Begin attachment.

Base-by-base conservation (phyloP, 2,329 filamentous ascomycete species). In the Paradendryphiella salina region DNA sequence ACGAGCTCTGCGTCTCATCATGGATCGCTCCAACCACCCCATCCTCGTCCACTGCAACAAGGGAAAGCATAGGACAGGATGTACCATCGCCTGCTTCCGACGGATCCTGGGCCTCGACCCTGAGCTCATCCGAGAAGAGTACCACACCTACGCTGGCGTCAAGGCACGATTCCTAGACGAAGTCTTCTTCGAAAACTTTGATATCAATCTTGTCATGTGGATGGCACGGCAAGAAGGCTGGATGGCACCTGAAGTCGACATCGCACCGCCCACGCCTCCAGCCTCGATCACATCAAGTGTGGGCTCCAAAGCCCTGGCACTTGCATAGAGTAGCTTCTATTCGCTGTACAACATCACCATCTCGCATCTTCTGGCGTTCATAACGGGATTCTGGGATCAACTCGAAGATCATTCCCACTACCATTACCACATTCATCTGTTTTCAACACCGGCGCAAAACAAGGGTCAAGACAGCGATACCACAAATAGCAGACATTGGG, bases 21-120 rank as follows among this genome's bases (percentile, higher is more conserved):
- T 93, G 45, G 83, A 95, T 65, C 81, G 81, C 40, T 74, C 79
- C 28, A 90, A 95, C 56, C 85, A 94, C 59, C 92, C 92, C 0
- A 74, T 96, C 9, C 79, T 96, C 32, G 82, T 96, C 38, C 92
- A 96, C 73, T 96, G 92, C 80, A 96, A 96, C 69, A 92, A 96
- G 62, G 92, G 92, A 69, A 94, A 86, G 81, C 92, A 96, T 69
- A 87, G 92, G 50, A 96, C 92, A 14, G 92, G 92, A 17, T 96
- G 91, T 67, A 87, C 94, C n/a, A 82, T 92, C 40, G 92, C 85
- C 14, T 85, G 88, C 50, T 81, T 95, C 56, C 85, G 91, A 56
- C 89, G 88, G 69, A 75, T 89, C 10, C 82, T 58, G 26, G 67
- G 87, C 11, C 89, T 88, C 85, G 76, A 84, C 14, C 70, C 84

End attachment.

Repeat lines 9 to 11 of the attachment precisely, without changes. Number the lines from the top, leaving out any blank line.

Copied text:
- C 14, T 85, G 88, C 50, T 81, T 95, C 56, C 85, G 91, A 56
- C 89, G 88, G 69, A 75, T 89, C 10, C 82, T 58, G 26, G 67
- G 87, C 11, C 89, T 88, C 85, G 76, A 84, C 14, C 70, C 84